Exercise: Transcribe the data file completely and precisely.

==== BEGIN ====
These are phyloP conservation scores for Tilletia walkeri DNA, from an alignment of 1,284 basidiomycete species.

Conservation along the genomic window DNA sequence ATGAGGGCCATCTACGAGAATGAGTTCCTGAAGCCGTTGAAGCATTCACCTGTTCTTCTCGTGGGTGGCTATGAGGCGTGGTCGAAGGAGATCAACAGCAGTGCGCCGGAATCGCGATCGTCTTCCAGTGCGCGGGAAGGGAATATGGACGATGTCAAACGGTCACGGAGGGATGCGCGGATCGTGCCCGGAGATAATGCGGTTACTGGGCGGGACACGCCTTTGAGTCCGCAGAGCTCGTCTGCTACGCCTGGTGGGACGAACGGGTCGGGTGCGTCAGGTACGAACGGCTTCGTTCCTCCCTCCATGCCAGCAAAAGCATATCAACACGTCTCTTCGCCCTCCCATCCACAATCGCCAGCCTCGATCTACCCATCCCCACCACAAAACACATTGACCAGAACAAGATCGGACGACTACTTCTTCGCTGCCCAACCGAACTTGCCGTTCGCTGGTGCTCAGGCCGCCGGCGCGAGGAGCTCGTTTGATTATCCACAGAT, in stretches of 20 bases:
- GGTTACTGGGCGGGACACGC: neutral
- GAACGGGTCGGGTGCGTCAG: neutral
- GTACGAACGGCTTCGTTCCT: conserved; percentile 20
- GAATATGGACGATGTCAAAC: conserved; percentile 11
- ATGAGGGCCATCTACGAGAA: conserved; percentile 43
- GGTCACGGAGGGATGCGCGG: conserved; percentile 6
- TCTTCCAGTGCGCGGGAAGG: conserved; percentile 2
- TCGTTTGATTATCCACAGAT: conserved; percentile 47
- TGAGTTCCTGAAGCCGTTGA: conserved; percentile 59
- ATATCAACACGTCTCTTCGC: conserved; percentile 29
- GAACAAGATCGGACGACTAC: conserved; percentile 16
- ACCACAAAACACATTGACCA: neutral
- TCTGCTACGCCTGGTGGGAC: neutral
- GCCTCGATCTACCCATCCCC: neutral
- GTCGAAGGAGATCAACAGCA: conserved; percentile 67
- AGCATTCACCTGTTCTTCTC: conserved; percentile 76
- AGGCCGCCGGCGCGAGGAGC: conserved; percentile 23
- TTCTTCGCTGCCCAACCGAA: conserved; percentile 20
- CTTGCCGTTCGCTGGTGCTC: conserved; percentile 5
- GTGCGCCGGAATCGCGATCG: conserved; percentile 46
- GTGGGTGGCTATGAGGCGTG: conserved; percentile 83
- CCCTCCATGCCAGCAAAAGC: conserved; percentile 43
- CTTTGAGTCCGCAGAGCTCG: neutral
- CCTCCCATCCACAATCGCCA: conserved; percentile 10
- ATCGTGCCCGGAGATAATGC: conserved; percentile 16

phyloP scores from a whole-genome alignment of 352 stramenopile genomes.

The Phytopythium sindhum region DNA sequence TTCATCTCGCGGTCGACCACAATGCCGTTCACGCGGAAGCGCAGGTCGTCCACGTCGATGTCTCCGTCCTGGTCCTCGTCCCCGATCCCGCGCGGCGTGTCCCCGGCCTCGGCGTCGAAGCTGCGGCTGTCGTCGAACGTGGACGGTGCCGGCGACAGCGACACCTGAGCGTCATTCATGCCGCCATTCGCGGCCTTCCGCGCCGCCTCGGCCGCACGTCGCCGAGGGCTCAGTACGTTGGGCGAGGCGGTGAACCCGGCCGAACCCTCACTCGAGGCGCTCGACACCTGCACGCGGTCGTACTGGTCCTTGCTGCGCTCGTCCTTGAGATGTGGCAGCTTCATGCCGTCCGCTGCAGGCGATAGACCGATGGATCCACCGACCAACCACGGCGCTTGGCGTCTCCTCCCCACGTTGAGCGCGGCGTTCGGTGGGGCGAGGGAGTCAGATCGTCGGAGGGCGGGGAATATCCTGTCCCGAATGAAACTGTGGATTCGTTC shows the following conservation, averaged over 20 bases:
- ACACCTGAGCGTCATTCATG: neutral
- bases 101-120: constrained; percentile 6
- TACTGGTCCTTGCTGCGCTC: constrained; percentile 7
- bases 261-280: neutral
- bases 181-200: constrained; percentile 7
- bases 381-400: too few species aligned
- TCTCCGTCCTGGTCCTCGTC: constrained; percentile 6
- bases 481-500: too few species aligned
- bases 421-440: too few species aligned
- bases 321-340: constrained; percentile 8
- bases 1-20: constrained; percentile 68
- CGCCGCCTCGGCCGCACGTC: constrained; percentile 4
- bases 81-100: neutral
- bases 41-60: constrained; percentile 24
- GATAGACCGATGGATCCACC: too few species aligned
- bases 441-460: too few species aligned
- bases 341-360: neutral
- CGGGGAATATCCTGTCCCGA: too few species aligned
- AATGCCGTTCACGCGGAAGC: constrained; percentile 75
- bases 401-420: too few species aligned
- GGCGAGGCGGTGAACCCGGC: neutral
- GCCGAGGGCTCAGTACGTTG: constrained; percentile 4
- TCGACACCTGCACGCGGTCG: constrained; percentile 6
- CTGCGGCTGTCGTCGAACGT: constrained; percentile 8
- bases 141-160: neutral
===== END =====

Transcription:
These are phyloP conservation scores for Tilletia walkeri DNA, from an alignment of 1,284 basidiomycete species.

Conservation along the genomic window DNA sequence ATGAGGGCCATCTACGAGAATGAGTTCCTGAAGCCGTTGAAGCATTCACCTGTTCTTCTCGTGGGTGGCTATGAGGCGTGGTCGAAGGAGATCAACAGCAGTGCGCCGGAATCGCGATCGTCTTCCAGTGCGCGGGAAGGGAATATGGACGATGTCAAACGGTCACGGAGGGATGCGCGGATCGTGCCCGGAGATAATGCGGTTACTGGGCGGGACACGCCTTTGAGTCCGCAGAGCTCGTCTGCTACGCCTGGTGGGACGAACGGGTCGGGTGCGTCAGGTACGAACGGCTTCGTTCCTCCCTCCATGCCAGCAAAAGCATATCAACACGTCTCTTCGCCCTCCCATCCACAATCGCCAGCCTCGATCTACCCATCCCCACCACAAAACACATTGACCAGAACAAGATCGGACGACTACTTCTTCGCTGCCCAACCGAACTTGCCGTTCGCTGGTGCTCAGGCCGCCGGCGCGAGGAGCTCGTTTGATTATCCACAGAT, in stretches of 20 bases:
- GGTTACTGGGCGGGACACGC: neutral
- GAACGGGTCGGGTGCGTCAG: neutral
- GTACGAACGGCTTCGTTCCT: conserved; percentile 20
- GAATATGGACGATGTCAAAC: conserved; percentile 11
- ATGAGGGCCATCTACGAGAA: conserved; percentile 43
- GGTCACGGAGGGATGCGCGG: conserved; percentile 6
- TCTTCCAGTGCGCGGGAAGG: conserved; percentile 2
- TCGTTTGATTATCCACAGAT: conserved; percentile 47
- TGAGTTCCTGAAGCCGTTGA: conserved; percentile 59
- ATATCAACACGTCTCTTCGC: conserved; percentile 29
- GAACAAGATCGGACGACTAC: conserved; percentile 16
- ACCACAAAACACATTGACCA: neutral
- TCTGCTACGCCTGGTGGGAC: neutral
- GCCTCGATCTACCCATCCCC: neutral
- GTCGAAGGAGATCAACAGCA: conserved; percentile 67
- AGCATTCACCTGTTCTTCTC: conserved; percentile 76
- AGGCCGCCGGCGCGAGGAGC: conserved; percentile 23
- TTCTTCGCTGCCCAACCGAA: conserved; percentile 20
- CTTGCCGTTCGCTGGTGCTC: conserved; percentile 5
- GTGCGCCGGAATCGCGATCG: conserved; percentile 46
- GTGGGTGGCTATGAGGCGTG: conserved; percentile 83
- CCCTCCATGCCAGCAAAAGC: conserved; percentile 43
- CTTTGAGTCCGCAGAGCTCG: neutral
- CCTCCCATCCACAATCGCCA: conserved; percentile 10
- ATCGTGCCCGGAGATAATGC: conserved; percentile 16

phyloP scores from a whole-genome alignment of 352 stramenopile genomes.

The Phytopythium sindhum region DNA sequence TTCATCTCGCGGTCGACCACAATGCCGTTCACGCGGAAGCGCAGGTCGTCCACGTCGATGTCTCCGTCCTGGTCCTCGTCCCCGATCCCGCGCGGCGTGTCCCCGGCCTCGGCGTCGAAGCTGCGGCTGTCGTCGAACGTGGACGGTGCCGGCGACAGCGACACCTGAGCGTCATTCATGCCGCCATTCGCGGCCTTCCGCGCCGCCTCGGCCGCACGTCGCCGAGGGCTCAGTACGTTGGGCGAGGCGGTGAACCCGGCCGAACCCTCACTCGAGGCGCTCGACACCTGCACGCGGTCGTACTGGTCCTTGCTGCGCTCGTCCTTGAGATGTGGCAGCTTCATGCCGTCCGCTGCAGGCGATAGACCGATGGATCCACCGACCAACCACGGCGCTTGGCGTCTCCTCCCCACGTTGAGCGCGGCGTTCGGTGGGGCGAGGGAGTCAGATCGTCGGAGGGCGGGGAATATCCTGTCCCGAATGAAACTGTGGATTCGTTC shows the following conservation, averaged over 20 bases:
- ACACCTGAGCGTCATTCATG: neutral
- bases 101-120: constrained; percentile 6
- TACTGGTCCTTGCTGCGCTC: constrained; percentile 7
- bases 261-280: neutral
- bases 181-200: constrained; percentile 7
- bases 381-400: too few species aligned
- TCTCCGTCCTGGTCCTCGTC: constrained; percentile 6
- bases 481-500: too few species aligned
- bases 421-440: too few species aligned
- bases 321-340: constrained; percentile 8
- bases 1-20: constrained; percentile 68
- CGCCGCCTCGGCCGCACGTC: constrained; percentile 4
- bases 81-100: neutral
- bases 41-60: constrained; percentile 24
- GATAGACCGATGGATCCACC: too few species aligned
- bases 441-460: too few species aligned
- bases 341-360: neutral
- CGGGGAATATCCTGTCCCGA: too few species aligned
- AATGCCGTTCACGCGGAAGC: constrained; percentile 75
- bases 401-420: too few species aligned
- GGCGAGGCGGTGAACCCGGC: neutral
- GCCGAGGGCTCAGTACGTTG: constrained; percentile 4
- TCGACACCTGCACGCGGTCG: constrained; percentile 6
- CTGCGGCTGTCGTCGAACGT: constrained; percentile 8
- bases 141-160: neutral